# Combining InSAR and GNSS to Track Magma Transport at Basaltic Volcanoes

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University Grenoble Alpes, University Savoie Mont Blanc, CNRS, IRD, IFSTTAR, ISTerre, 38000 Grenoble, France

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Laboratoire Magmas et Volcans, Univ. Blaise Pascal, CNRS, IRD, OPGC, 63000 Aubière, France

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University Jean Monnet, University de Lyon, 42000 Saint-Etienne, France

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Institut de Physique du globe de Paris, Université de Paris, CNRS, UMR 7154, F-97418 La Plaine des Cafres, France

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Observatoire Volcanologique du Piton de la Fournaise, Institut de Physique du Globe de Paris, CNRS, UMR 7154, F-97418 La Plaine des Cafres, France

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Author to whom correspondence should be addressed.

Received: 26 August 2019 / Revised: 19 September 2019 / Accepted: 20 September 2019 / Published: 25 September 2019

(This article belongs to the Special Issue InSAR for Earth Observation)

The added value of combining InSAR and GNSS data, characterized by good spatial coverage and high temporal resolution, respectively, is evaluated based on a specific event: the propagation of the magma intrusion leading to the 26 May 2016 eruption at Piton de la Fournaise volcano (Reunion Island, France). Surface displacement is a non linear function of the geometry and location of the pressurized source of unrest, so inversions use a random search, based on a neighborhood algorithm, combined with a boundary element modeling method. We first invert InSAR and GNSS data spanning the whole event (propagation phase and eruption) to determine the final geometry of the intrusion. Random search conducted in the inversion results in two best-fit model families with similar data fits. Adding the same time-period GNSS dataset to the inversions does not significantly modify the results. Even when weighting data to provide even contributions, the fit is systematically better for descending than ascending interferograms, which might indicate an eastward flank motion. Then, we invert the GNSS time series in order to derive information on the propagation dynamics, validating our approach using a SAR image acquired during the propagation phase. We show that the GNSS time series can only be used to correctly track the magma propagation when the final intrusion geometry derived from InSAR and GNSS measurements is used as an a priori. A new method to extract part of a mesh, based on the representation of meshes as graphs, better explains the data and better accounts for the opening of the eruptive fissure than a method based on the projection of a circular pressure sources. Finally, we demonstrate that the temporal inversion of GNSS data strongly favors one family of models over an other for the final intrusion, removing the ambiguity inherent in the inversion of InSAR data.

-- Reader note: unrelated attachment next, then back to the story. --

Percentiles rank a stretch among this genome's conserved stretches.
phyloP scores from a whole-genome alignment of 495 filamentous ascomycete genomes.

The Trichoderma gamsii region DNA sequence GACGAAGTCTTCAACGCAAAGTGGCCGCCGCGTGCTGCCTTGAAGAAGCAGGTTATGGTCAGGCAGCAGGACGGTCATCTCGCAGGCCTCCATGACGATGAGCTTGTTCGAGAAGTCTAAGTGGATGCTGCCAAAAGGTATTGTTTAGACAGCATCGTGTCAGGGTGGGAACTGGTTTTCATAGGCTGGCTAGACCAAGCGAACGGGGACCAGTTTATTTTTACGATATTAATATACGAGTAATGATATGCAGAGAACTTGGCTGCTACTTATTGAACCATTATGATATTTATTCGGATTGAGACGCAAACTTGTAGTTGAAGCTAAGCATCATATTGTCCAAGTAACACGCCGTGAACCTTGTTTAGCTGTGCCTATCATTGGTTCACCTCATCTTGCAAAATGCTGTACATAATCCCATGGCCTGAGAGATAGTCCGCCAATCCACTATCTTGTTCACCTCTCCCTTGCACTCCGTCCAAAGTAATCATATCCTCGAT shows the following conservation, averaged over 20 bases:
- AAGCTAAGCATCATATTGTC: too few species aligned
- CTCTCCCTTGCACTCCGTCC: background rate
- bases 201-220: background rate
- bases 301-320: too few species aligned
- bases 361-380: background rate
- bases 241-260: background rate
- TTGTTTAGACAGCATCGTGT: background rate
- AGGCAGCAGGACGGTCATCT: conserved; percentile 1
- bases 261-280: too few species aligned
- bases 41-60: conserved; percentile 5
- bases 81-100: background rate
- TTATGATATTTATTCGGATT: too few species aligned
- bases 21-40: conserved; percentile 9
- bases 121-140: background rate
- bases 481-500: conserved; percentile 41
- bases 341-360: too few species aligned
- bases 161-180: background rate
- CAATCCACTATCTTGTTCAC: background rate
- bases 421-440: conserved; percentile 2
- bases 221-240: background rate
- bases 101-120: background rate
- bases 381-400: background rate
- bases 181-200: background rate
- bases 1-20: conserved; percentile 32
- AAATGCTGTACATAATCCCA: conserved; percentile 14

*Keywords:*InSAR; GNSS; Piton de la Fournaise; dike propagation; inversion; joint inversion